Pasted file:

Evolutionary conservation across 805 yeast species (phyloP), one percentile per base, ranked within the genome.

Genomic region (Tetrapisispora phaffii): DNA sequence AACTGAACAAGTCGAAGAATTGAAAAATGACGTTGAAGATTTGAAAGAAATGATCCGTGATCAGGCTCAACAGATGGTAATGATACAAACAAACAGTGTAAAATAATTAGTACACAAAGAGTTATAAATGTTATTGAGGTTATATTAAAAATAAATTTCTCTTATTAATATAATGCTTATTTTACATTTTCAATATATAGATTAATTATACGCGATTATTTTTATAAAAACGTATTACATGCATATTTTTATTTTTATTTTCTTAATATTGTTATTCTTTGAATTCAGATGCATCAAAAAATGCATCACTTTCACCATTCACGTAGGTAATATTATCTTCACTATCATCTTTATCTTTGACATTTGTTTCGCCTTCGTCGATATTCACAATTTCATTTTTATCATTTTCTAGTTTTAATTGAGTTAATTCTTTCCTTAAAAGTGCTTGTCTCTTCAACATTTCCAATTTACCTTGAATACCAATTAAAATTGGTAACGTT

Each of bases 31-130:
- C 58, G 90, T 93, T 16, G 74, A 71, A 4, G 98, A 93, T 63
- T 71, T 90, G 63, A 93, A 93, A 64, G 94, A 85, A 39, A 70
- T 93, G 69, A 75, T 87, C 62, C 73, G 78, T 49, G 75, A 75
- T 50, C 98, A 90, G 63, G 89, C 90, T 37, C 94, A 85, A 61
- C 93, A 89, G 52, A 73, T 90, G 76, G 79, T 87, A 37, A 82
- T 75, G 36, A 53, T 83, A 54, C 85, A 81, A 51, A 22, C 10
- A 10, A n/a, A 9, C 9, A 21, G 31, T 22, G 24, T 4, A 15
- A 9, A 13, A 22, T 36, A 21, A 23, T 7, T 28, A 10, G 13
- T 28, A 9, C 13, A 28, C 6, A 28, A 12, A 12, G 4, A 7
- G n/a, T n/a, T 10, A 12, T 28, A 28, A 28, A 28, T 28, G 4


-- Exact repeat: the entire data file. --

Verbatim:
Evolutionary conservation across 805 yeast species (phyloP), one percentile per base, ranked within the genome.

Genomic region (Tetrapisispora phaffii): DNA sequence AACTGAACAAGTCGAAGAATTGAAAAATGACGTTGAAGATTTGAAAGAAATGATCCGTGATCAGGCTCAACAGATGGTAATGATACAAACAAACAGTGTAAAATAATTAGTACACAAAGAGTTATAAATGTTATTGAGGTTATATTAAAAATAAATTTCTCTTATTAATATAATGCTTATTTTACATTTTCAATATATAGATTAATTATACGCGATTATTTTTATAAAAACGTATTACATGCATATTTTTATTTTTATTTTCTTAATATTGTTATTCTTTGAATTCAGATGCATCAAAAAATGCATCACTTTCACCATTCACGTAGGTAATATTATCTTCACTATCATCTTTATCTTTGACATTTGTTTCGCCTTCGTCGATATTCACAATTTCATTTTTATCATTTTCTAGTTTTAATTGAGTTAATTCTTTCCTTAAAAGTGCTTGTCTCTTCAACATTTCCAATTTACCTTGAATACCAATTAAAATTGGTAACGTT

Each of bases 31-130:
- C 58, G 90, T 93, T 16, G 74, A 71, A 4, G 98, A 93, T 63
- T 71, T 90, G 63, A 93, A 93, A 64, G 94, A 85, A 39, A 70
- T 93, G 69, A 75, T 87, C 62, C 73, G 78, T 49, G 75, A 75
- T 50, C 98, A 90, G 63, G 89, C 90, T 37, C 94, A 85, A 61
- C 93, A 89, G 52, A 73, T 90, G 76, G 79, T 87, A 37, A 82
- T 75, G 36, A 53, T 83, A 54, C 85, A 81, A 51, A 22, C 10
- A 10, A n/a, A 9, C 9, A 21, G 31, T 22, G 24, T 4, A 15
- A 9, A 13, A 22, T 36, A 21, A 23, T 7, T 28, A 10, G 13
- T 28, A 9, C 13, A 28, C 6, A 28, A 12, A 12, G 4, A 7
- G n/a, T n/a, T 10, A 12, T 28, A 28, A 28, A 28, T 28, G 4